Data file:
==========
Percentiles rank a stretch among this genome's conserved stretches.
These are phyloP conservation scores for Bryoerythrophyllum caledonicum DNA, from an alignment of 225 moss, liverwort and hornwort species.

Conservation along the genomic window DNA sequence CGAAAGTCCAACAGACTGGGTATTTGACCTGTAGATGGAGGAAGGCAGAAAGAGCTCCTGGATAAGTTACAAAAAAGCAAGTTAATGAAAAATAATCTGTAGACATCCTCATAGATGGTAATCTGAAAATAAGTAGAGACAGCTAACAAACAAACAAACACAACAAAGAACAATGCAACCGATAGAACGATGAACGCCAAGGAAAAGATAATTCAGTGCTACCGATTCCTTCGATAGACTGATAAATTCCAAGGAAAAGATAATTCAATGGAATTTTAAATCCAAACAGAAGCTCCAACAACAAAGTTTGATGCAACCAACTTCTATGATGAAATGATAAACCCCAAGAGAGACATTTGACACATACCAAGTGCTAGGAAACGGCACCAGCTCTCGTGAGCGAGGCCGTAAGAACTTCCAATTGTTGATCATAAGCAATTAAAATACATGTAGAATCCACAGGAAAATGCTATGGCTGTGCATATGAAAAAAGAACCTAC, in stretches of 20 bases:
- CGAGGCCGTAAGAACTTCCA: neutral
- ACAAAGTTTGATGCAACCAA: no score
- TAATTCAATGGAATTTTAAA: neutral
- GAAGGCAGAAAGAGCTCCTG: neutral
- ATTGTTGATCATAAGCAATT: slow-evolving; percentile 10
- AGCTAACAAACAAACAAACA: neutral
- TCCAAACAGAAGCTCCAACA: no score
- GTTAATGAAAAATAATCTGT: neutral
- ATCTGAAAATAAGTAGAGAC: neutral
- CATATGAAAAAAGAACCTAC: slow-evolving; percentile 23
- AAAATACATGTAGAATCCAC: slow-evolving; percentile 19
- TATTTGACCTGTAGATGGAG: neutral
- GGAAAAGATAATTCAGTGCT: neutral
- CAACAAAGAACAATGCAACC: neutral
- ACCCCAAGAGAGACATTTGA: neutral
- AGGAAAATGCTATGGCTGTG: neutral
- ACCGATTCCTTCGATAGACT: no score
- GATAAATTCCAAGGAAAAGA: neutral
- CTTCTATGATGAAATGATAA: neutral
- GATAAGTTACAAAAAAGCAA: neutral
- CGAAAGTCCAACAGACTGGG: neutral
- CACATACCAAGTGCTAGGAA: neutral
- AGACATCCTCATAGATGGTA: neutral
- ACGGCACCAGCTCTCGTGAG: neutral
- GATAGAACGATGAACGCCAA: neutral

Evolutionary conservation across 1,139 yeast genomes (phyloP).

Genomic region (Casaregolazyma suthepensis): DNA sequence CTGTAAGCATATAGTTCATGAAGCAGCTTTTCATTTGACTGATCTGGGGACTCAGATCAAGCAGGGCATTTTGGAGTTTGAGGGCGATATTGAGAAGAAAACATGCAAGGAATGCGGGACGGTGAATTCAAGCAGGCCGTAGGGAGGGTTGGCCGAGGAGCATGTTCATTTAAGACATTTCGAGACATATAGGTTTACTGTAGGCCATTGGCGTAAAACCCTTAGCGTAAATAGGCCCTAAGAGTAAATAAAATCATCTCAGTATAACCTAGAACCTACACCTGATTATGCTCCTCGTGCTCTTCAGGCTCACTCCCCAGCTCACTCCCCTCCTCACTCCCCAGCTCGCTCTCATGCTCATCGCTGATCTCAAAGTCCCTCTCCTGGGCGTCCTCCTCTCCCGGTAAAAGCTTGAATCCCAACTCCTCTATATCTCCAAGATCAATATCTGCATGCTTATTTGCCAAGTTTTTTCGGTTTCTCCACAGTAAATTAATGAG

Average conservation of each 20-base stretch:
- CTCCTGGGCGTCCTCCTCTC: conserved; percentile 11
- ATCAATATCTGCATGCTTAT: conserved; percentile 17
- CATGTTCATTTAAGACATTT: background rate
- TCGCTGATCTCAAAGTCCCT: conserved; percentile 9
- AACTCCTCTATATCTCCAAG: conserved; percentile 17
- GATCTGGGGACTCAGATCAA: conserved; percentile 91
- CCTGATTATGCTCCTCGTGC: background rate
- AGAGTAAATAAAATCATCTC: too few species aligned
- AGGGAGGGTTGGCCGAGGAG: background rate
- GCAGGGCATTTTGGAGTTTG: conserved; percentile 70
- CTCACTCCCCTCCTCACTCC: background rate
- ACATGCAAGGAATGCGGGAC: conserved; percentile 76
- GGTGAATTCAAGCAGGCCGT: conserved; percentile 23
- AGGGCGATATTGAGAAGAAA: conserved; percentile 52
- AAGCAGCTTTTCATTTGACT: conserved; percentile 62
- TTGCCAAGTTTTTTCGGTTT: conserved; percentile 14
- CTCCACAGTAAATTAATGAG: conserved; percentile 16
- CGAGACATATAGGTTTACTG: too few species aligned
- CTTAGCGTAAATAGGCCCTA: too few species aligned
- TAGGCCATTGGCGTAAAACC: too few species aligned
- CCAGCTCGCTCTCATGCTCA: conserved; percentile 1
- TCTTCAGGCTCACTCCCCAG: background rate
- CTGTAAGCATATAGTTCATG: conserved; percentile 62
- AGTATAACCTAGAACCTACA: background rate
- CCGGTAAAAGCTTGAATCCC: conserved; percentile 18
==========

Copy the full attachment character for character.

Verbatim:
Percentiles rank a stretch among this genome's conserved stretches.
These are phyloP conservation scores for Bryoerythrophyllum caledonicum DNA, from an alignment of 225 moss, liverwort and hornwort species.

Conservation along the genomic window DNA sequence CGAAAGTCCAACAGACTGGGTATTTGACCTGTAGATGGAGGAAGGCAGAAAGAGCTCCTGGATAAGTTACAAAAAAGCAAGTTAATGAAAAATAATCTGTAGACATCCTCATAGATGGTAATCTGAAAATAAGTAGAGACAGCTAACAAACAAACAAACACAACAAAGAACAATGCAACCGATAGAACGATGAACGCCAAGGAAAAGATAATTCAGTGCTACCGATTCCTTCGATAGACTGATAAATTCCAAGGAAAAGATAATTCAATGGAATTTTAAATCCAAACAGAAGCTCCAACAACAAAGTTTGATGCAACCAACTTCTATGATGAAATGATAAACCCCAAGAGAGACATTTGACACATACCAAGTGCTAGGAAACGGCACCAGCTCTCGTGAGCGAGGCCGTAAGAACTTCCAATTGTTGATCATAAGCAATTAAAATACATGTAGAATCCACAGGAAAATGCTATGGCTGTGCATATGAAAAAAGAACCTAC, in stretches of 20 bases:
- CGAGGCCGTAAGAACTTCCA: neutral
- ACAAAGTTTGATGCAACCAA: no score
- TAATTCAATGGAATTTTAAA: neutral
- GAAGGCAGAAAGAGCTCCTG: neutral
- ATTGTTGATCATAAGCAATT: slow-evolving; percentile 10
- AGCTAACAAACAAACAAACA: neutral
- TCCAAACAGAAGCTCCAACA: no score
- GTTAATGAAAAATAATCTGT: neutral
- ATCTGAAAATAAGTAGAGAC: neutral
- CATATGAAAAAAGAACCTAC: slow-evolving; percentile 23
- AAAATACATGTAGAATCCAC: slow-evolving; percentile 19
- TATTTGACCTGTAGATGGAG: neutral
- GGAAAAGATAATTCAGTGCT: neutral
- CAACAAAGAACAATGCAACC: neutral
- ACCCCAAGAGAGACATTTGA: neutral
- AGGAAAATGCTATGGCTGTG: neutral
- ACCGATTCCTTCGATAGACT: no score
- GATAAATTCCAAGGAAAAGA: neutral
- CTTCTATGATGAAATGATAA: neutral
- GATAAGTTACAAAAAAGCAA: neutral
- CGAAAGTCCAACAGACTGGG: neutral
- CACATACCAAGTGCTAGGAA: neutral
- AGACATCCTCATAGATGGTA: neutral
- ACGGCACCAGCTCTCGTGAG: neutral
- GATAGAACGATGAACGCCAA: neutral

Evolutionary conservation across 1,139 yeast genomes (phyloP).

Genomic region (Casaregolazyma suthepensis): DNA sequence CTGTAAGCATATAGTTCATGAAGCAGCTTTTCATTTGACTGATCTGGGGACTCAGATCAAGCAGGGCATTTTGGAGTTTGAGGGCGATATTGAGAAGAAAACATGCAAGGAATGCGGGACGGTGAATTCAAGCAGGCCGTAGGGAGGGTTGGCCGAGGAGCATGTTCATTTAAGACATTTCGAGACATATAGGTTTACTGTAGGCCATTGGCGTAAAACCCTTAGCGTAAATAGGCCCTAAGAGTAAATAAAATCATCTCAGTATAACCTAGAACCTACACCTGATTATGCTCCTCGTGCTCTTCAGGCTCACTCCCCAGCTCACTCCCCTCCTCACTCCCCAGCTCGCTCTCATGCTCATCGCTGATCTCAAAGTCCCTCTCCTGGGCGTCCTCCTCTCCCGGTAAAAGCTTGAATCCCAACTCCTCTATATCTCCAAGATCAATATCTGCATGCTTATTTGCCAAGTTTTTTCGGTTTCTCCACAGTAAATTAATGAG

Average conservation of each 20-base stretch:
- CTCCTGGGCGTCCTCCTCTC: conserved; percentile 11
- ATCAATATCTGCATGCTTAT: conserved; percentile 17
- CATGTTCATTTAAGACATTT: background rate
- TCGCTGATCTCAAAGTCCCT: conserved; percentile 9
- AACTCCTCTATATCTCCAAG: conserved; percentile 17
- GATCTGGGGACTCAGATCAA: conserved; percentile 91
- CCTGATTATGCTCCTCGTGC: background rate
- AGAGTAAATAAAATCATCTC: too few species aligned
- AGGGAGGGTTGGCCGAGGAG: background rate
- GCAGGGCATTTTGGAGTTTG: conserved; percentile 70
- CTCACTCCCCTCCTCACTCC: background rate
- ACATGCAAGGAATGCGGGAC: conserved; percentile 76
- GGTGAATTCAAGCAGGCCGT: conserved; percentile 23
- AGGGCGATATTGAGAAGAAA: conserved; percentile 52
- AAGCAGCTTTTCATTTGACT: conserved; percentile 62
- TTGCCAAGTTTTTTCGGTTT: conserved; percentile 14
- CTCCACAGTAAATTAATGAG: conserved; percentile 16
- CGAGACATATAGGTTTACTG: too few species aligned
- CTTAGCGTAAATAGGCCCTA: too few species aligned
- TAGGCCATTGGCGTAAAACC: too few species aligned
- CCAGCTCGCTCTCATGCTCA: conserved; percentile 1
- TCTTCAGGCTCACTCCCCAG: background rate
- CTGTAAGCATATAGTTCATG: conserved; percentile 62
- AGTATAACCTAGAACCTACA: background rate
- CCGGTAAAAGCTTGAATCCC: conserved; percentile 18